House Republicans Unite in Asking Michael Cohen Nothing About Donald Trump

Instead, they appear obsessed with a potential book deal for the president’s former lawyer.

J. Scott Applewhite/AP

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The Republican strategy going into Michael Cohen’s much-anticipated testimony before the House oversight committee revealed itself almost immediately Wednesday: Focus entirely on the president’s former lawyer and longtime fixer as a liar who is only in it for himself.

But as Republicans hammered Cohen throughout the first four hours of the hearing—repeatedly asking him about his prospects for a future book deal and whether he would renounce such an endeavor under oath—they left out a key subject: President Donald Trump, whose administration and family business are engulfed in federal investigations and who may face potential impeachment. At one point, Cohen himself noted the glaring absence of questions from Republican lawmakers regarding his former boss.

“I find it interesting, sir, that between yourself and your colleagues that not one question so far since I’m here has been asked about President Trump,” he said to ranking minority member Jim Jordan (R-Ohio). “That’s actually why I thought I was coming today. Not to confess the mistakes I’ve made—I’ve already done that.”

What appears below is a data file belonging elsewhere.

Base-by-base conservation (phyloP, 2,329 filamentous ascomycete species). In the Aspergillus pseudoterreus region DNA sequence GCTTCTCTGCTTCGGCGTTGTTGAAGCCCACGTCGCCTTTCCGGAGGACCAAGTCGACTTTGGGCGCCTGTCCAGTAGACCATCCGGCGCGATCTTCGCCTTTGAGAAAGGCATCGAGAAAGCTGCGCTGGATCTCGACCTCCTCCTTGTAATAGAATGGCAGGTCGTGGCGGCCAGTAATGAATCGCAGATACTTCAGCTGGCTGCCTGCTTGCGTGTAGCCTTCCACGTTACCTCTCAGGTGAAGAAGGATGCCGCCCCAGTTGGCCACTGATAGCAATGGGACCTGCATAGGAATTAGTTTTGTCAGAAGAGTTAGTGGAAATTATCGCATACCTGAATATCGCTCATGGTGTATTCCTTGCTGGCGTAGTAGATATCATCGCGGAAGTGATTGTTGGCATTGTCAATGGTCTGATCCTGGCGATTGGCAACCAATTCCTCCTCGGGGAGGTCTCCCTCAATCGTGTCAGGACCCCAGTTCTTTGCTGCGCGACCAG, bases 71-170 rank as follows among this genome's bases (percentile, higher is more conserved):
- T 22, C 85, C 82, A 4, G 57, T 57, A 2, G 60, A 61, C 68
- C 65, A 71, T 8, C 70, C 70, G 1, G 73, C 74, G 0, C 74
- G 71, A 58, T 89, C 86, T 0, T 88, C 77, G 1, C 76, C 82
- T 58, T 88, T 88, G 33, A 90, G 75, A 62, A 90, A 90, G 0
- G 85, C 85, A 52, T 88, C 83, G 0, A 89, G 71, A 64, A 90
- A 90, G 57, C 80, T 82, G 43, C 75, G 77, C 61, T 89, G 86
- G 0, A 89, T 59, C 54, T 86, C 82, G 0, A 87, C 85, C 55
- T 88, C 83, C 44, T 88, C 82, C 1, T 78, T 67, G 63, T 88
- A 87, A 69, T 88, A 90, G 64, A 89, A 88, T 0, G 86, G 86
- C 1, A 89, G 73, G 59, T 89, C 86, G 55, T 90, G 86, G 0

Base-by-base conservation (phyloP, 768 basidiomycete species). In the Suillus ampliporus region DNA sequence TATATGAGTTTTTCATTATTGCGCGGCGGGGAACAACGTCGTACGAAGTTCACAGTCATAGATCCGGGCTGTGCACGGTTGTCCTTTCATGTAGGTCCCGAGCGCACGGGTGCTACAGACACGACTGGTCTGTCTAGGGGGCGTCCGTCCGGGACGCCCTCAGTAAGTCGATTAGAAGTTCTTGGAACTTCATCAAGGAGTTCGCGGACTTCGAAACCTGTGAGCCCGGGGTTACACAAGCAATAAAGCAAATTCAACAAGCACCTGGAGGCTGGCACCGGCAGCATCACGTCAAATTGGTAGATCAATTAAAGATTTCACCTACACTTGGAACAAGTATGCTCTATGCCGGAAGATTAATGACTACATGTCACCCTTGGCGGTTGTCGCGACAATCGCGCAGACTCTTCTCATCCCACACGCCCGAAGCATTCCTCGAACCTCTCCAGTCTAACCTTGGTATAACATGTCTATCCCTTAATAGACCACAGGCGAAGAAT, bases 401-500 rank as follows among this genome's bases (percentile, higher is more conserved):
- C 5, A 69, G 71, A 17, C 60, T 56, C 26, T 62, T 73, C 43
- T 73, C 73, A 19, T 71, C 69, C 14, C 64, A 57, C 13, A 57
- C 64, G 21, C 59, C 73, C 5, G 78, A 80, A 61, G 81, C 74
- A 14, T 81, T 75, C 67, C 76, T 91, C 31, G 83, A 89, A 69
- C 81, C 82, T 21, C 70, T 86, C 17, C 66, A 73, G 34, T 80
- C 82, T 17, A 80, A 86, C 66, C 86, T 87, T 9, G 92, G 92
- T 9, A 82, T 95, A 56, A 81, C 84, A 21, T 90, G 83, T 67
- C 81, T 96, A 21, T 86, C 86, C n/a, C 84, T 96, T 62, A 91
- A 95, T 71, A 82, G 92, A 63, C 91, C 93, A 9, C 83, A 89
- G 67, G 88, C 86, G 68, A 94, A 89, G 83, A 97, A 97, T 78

Cohen added, “The American people don’t care about my taxes. They want to know what it is that I know about Mr. Trump. And not one question has been asked about Mr. Trump.”

Despite Cohen’s comments, Republicans on the committee kept steering clear of the damning allegations Cohen outlined in his opening remarks—above all, that Trump is a career fraudster who committed illegal acts both before and during his presidency.

During an appearance on ABC as the hearings unfolded, former Republican New Jersey Gov. Chris Christie suggested that Republicans’ approach did not bode well for the president:

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is the first thing despots go after. An unwavering commitment to it is probably what draws you to Mother Jones' journalism. And as we're seeing in the US and the world around, authoritarians seek to poison the discourse and the way we relate to each other because they can't stand people coming together around a shared sense of the truth—it's a huge threat to them.

Which is also a pretty great way to describe Mother Jones' mission: People coming together around the truth to hold power accountable.

And right now, we need to raise about $400,000 from our online readers over the next two months to hit our annual goal and make good on that mission. Read more about the information war we find ourselves in and how people-powered, independent reporting can and must rise to the challenge—and please support our team's truth-telling journalism with a donation if you can right now.

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